Friday, January 5, 2018

On Writing Jane, Unlimited: Please Don't Choose Your Own Adventure

Before I start, a couple of important things:

There's a documentary airing on Monday on PBS called Unrest, about MECFS (Myalgic Encephalomyelitis/Chronic Fatigue Syndrome). I hope you'll watch it and pass the word on. Official blurb: "Jennifer Brea is working on her PhD at Harvard and about to marry the love of her life when she’s struck down by a mysterious fever that leaves her bedridden. When doctors tell her 'it’s all in her head,' she turns her camera on herself to document her devastating symptoms. Searching for answers, Jennifer discovers a hidden world of millions confined to their homes and bedrooms by ME, commonly known as chronic fatigue syndrome. Together, Jen and her new husband, Omar, must find a way to build a life and fight for a cure."

MECFS is a devastating illness that has not received the attention it needs from the medical community, for all sorts of f***ed-up reasons. Many of the people with this disease can't be their own activists – they are too sick. So please, watch the trailer, watch the movie (check your favorite streaming services if you don't have access to PBS), and pass the word on. Maybe if we make enough noise, something will change in the medical community.

Next, do you know the animal photography of Tim Flach? He's got a beautiful portraiture style and I particularly love his presentation of endangered animals. Definitely worth a click today.

In a similar vein, check out the winners of the Wildlife Photographer of the Year contest at London's Natural History Museum.

******

So. Writing Jane, Unlimited presented a lot of unique challenges. I've already written about Webs Versus Lines. Today I want to talk about an aspect of the book that changed over time: its choose-your-own-adventure structure.

If you've read Jane, you know that at a certain point, the book splits off into five different stories. First comes a mystery story, followed by a spy story, followed by a horror story, followed by a sci-fi story, followed by a fantasy story, in that order.

Well, in most of the early drafts of Jane, at the point where the book splits off into five different stories, it was up to the reader to decide which story to read next.Why? Because I envisioned the book as a choose your own adventure, an interactive kind of book in which the reader is offered choices and gets to decide what happens next. My expectation/hope was that the reader would read all five stories, but in whatever order appealed to them.

(Choose your own adventures are also often written in the second person point of view, the conceit being that you, the reader, insert yourself into the story, pretending to be the main character. Accordingly, the first many drafts of Jane were indeed written in the second person point of view…which was incredibly challenging and complicated and created all sorts of problems. But I'm going to have to blog about that some other day, when I have more brain space!)

From the get-go, the reader's choice aspect created major challenges. Why? Well, let me explain a little bit about the writer's job of Planting Clues.

This is a book in which clues matter. There are a LOT of things going on, and a lot of things link to a lot of other things. For example, you might pick up a clue in the mystery story that doesn't come to fruition until the horror story or the sci-fi story. You might leave the spy story not understanding a part of that story… until you get to an explanatory scene in the fantasy story. It's my job as the writer to fill the book with hints and clues that will form a sort of web for the reader, a web that they're gradually able to start filling in for themselves, with those "Aha!" moments, those "Ooo, I bet I know what's going on!" moments, and those "Holy crap, I didn't see that coming!" moments, that make reading a book so fun. If you're having that experience while you're reading a book, it's because a careful writer has orchestrated that experience for you from behind the curtain.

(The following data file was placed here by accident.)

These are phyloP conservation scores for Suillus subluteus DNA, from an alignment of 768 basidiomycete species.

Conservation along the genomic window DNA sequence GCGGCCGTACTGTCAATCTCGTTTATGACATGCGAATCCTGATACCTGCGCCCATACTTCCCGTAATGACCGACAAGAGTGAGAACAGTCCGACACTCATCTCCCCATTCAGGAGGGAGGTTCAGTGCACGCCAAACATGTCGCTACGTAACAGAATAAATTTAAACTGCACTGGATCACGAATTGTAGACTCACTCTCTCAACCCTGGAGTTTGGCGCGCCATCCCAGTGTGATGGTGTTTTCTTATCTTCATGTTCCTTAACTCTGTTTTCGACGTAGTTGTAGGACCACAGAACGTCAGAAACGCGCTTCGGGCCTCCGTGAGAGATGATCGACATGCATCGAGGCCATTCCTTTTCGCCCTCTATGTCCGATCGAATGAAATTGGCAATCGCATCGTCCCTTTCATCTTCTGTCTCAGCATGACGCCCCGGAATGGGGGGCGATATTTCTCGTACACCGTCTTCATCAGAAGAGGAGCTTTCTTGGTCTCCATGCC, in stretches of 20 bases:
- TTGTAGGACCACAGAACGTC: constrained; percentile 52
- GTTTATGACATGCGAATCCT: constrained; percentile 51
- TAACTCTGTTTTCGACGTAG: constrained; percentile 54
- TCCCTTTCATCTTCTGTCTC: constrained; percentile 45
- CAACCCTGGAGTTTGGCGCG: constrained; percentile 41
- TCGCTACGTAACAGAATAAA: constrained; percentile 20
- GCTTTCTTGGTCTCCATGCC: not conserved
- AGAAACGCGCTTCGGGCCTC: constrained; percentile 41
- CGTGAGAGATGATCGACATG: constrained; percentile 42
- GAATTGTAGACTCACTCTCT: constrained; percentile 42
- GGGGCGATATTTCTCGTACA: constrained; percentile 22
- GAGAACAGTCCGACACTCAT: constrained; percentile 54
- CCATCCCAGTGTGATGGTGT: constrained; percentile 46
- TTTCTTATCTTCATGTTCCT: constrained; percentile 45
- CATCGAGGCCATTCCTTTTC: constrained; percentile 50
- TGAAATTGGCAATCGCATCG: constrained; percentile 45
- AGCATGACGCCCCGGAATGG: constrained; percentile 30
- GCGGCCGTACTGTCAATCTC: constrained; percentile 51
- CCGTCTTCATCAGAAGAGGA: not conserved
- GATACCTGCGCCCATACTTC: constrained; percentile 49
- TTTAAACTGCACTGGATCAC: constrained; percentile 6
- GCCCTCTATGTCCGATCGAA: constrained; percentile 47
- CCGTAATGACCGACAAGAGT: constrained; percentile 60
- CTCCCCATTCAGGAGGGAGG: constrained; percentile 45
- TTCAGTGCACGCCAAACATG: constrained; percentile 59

And you know what matters to the reader's experience of Clue Absorption?

Timing.

For example, if the reader reads a clue about a mysterious man in a strawberry beanie on page 10, then doesn't encounter another clue about the man in the strawberry beanie until page 310… We have busy lives. We put our books down to make dinner or bathe the child or visit our parents in New Jersey. So, there's a good chance that by the time the reader gets to the man in the strawberry beanie on page 310, they'll have forgotten about the man in the strawberry beanie on page 10. It's been too long. The later clue will consequently ring no bells, strike no notes, conjure up no memories. The reader will not have that fun "Aha!" moment where they finally understand who that beanie-wearing fellow is. On the other hand, if the reader is getting clues about the beanie man every fifteen pages, the revelation won't even be a revelation; it'll be too obvious.

In a choose your own adventure, as I've already explained, the reader gets to decide in what order they read the book. You know what the writer has absolutely no control over, if the reader gets to decide in what order they read the book?

Timing.

If you get to decide which of my five stories you read first, then I have no idea how long it's been since you last got a clue about the man in the strawberry beanie. Or the woman in the patent leather shoes, or the non-binary person eating a banana split. If I don't know in what order you're reading my stories, I don't know where to plant my clues and follow-up clues. I don't know if at any point, you're receiving too many clues or too few. And here's the thing: if the reader is reading a book, and the clues are piled on top of each other too closely, then the reader feels like the author thinks they're stupid. If the reader is reading a book, and the clues are too few and far between for the reader to understand or remember... then the reader feels stupid.